Until September, declines in the New York stock market had been relatively modest. On Saturday, October 12, stock market trading was the heaviest of any Saturday in the exchange’s history. On Monday, heavy selling continued, until on Thursday, the worry turned into panic and nearly 13,000,000 shares changed hands. Marginal investors were shaken out and many ruined. The heavy slide continued into the following week and Tuesday, October 29, probably was the most devastating day in the history of markets. Secondary headlines in the newspapers in San Diego announced the loss of billions of dollars in listed values, but there were editorial inclinations to dismiss them merely as “paper values.” But in the East and in other financial centers, it was now the turn of the well-to-do to be shaken out, and many of them were seeing fortunes vanish.
It was in that same month that the Chamber of Commerce magazine stated that probably there was no better evidence of the business opportunities in San Diego than the quick success recorded by the Gildred brothers in a large building and leasing project undertaken virtually at their first sight of the city. The Gildred Building covered a full block bounded by A, B, Seventh and Eighth streets. One portion housed a ten-floor garage, another a four-story department store, and another portion, the third largest theater on the Pacific Coast. With this structure, the skyline of San Diego assumed an appearance it would hold almost unchanged for the next three decades.
The Gildred brothers, Philip L. and Theodore Gildred, had recently come up from Ecuador in South America. Philip Gildred was quoted as saying:
“Although I had traveled for many years, I made my first trip to the West Coast of the United States in 1927 — and stayed. I was amazed at the beauty, and visualized the enormous possibilities of the city of San Diego, situated in a temperate zone which makes its climate ideal. The greatest possibilities yet to come to San Diego will be from its port — one of the finest in the world…This city, whilst a metropolis, had not yet the hustle and bustle of other cities, and I know that in that respect, in our lifetime, this feature will attract many people to come and live and enjoy the beauty of our city and surroundings.”
Though an expected stock market recovery in November failed to materialize, thousands of San Diegans turned out to see a parade for the formal opening on November 8 of the new theater in the Gildred brothers’ building, which became part of the Fox Theater circuit. A special train brought Hollywood film stars to San Diego, now suddenly being described in advertising literature as “the playground of America” and “the capital of the Southland’s empire of amusement.” The inaugural presentation was a specially created stage performance of the Fanchon and Marco company and Will Rogers’ first talking picture.
The population of San Diego was being estimated at 170,000 and there was a significant effort to modernize the city administration and to institute civic reforms that had had their beginning across the country with Theodore Roosevelt and in California with Hiram Johnson.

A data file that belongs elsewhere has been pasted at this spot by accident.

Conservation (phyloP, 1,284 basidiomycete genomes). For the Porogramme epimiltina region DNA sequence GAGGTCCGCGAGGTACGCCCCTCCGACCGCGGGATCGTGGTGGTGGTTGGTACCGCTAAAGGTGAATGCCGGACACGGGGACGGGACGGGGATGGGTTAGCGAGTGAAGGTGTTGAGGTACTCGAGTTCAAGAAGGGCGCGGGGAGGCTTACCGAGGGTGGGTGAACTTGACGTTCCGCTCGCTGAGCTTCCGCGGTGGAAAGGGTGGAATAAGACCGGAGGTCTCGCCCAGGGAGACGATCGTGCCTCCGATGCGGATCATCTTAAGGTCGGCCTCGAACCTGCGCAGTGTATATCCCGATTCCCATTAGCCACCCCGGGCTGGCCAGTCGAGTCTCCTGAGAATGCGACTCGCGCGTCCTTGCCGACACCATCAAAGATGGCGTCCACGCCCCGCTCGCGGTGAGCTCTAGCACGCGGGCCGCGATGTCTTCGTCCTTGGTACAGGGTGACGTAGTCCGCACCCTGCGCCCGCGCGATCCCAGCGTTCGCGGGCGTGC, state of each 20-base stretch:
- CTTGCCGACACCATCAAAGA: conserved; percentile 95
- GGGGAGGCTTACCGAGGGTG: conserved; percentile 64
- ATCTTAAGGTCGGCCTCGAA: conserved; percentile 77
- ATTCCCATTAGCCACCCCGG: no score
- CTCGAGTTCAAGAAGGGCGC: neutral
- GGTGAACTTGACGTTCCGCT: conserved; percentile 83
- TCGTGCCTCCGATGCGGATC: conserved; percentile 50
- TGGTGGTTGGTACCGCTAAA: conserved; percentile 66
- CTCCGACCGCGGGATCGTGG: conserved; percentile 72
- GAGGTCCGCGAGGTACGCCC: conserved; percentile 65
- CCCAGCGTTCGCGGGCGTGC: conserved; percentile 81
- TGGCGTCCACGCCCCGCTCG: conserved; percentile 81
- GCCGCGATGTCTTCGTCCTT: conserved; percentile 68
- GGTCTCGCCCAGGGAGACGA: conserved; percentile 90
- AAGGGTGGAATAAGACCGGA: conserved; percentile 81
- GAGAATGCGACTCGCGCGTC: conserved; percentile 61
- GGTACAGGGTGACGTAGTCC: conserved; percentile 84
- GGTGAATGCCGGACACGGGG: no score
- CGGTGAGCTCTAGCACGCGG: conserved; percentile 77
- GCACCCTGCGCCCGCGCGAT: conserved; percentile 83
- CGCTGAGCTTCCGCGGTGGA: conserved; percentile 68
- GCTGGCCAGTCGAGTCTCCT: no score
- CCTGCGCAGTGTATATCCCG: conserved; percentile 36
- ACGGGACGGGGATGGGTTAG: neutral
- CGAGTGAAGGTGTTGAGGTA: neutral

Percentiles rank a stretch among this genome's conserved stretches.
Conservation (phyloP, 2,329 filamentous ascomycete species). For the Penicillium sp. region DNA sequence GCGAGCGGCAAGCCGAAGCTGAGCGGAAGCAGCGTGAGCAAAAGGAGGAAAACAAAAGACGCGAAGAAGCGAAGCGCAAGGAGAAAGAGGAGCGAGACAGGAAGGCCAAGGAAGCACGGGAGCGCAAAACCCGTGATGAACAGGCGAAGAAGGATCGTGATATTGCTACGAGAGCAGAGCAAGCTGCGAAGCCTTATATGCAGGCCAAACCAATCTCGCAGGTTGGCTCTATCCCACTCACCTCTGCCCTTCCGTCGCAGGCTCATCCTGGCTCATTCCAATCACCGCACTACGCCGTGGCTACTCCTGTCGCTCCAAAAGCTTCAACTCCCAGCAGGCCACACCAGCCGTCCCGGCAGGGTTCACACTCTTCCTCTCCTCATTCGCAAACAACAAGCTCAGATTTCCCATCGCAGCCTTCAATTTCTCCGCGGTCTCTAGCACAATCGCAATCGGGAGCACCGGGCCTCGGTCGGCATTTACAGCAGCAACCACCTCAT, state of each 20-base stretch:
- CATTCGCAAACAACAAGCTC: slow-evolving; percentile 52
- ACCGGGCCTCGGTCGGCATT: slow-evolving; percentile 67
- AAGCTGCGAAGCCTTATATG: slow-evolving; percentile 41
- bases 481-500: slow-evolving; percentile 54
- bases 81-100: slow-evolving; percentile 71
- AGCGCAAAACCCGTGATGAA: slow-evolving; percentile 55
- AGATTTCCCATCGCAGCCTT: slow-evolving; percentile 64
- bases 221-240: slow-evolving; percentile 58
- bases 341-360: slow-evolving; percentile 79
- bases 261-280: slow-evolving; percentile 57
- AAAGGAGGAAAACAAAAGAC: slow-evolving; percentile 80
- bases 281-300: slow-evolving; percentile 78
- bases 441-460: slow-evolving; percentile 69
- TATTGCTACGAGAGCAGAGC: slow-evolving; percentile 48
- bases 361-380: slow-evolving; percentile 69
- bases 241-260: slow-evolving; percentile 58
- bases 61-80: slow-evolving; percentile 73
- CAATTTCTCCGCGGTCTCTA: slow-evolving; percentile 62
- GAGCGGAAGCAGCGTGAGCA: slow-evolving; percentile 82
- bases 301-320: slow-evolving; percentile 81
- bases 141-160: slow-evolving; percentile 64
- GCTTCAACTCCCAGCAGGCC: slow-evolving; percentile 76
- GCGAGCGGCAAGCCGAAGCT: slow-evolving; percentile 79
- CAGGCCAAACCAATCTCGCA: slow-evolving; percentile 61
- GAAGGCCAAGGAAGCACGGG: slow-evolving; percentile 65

Over the years there had been repeated revelations of laxity in the enforcement of laws against gambling and vice, and of cases of actual corruption in city and county governments. A board of freeholders was elected and presented a proposed charter for an election on December 19, 1929. It would have placed all city authority and departments with a city manager, including the harbor department which had been governed by a commission, and would even have made the city attorney an appointive instead of an elective official. The grant of such powers met strong opposition and the proposed charter was rejected by the voters.
Opposition to any civic changes was easily aroused. Two years before the proposal to locate the Civic Center on the tidelands, on land already held by the city, had barely won approval. The “little people” who had come for the climate were not particularly concerned about what was happening beyond their immediate neighborhood. But the city manager form of government was taking root everywhere and a new board of freeholders would submit another and less sweeping charter.
The year ended with public optimism, though building permits had dropped another million dollars. The Agua Caliente Jockey Club inaugurated the new race track on December 28 and announced a $100,000 added handicap to be run in March. A $25,000 golf tournament, the richest on record, was scheduled for the opening of the new Agua Caliente golf course.
Meanwhile, the State of California was releasing funds for road construction to relieve growing unemployment. Bank clearings, the indicators of the flow of business, were dropping sharply. The number of homes for rent and sale lengthened in the columns of San Diego newspapers. There were long comforting lists of building projects still planned by local companies and out-of-town investors for 1930. The San Diego Union assured its readers that they could cheerfully undertake the responsibilities of the new year.
Return to Books.
THE RISING TIDE
Ch. 1 Envy of Cities
Ch. 2 Charting a Way
Ch. 3 Water is King
Ch. 4 The Flush Years
Ch. 5 The Long Chase
Ch. 6 The Boom Fades
Ch. 7 The Quiet Years
Ch. 8 Creating a Fair
Ch. 9 Making a River
Ch. 10 Changes of War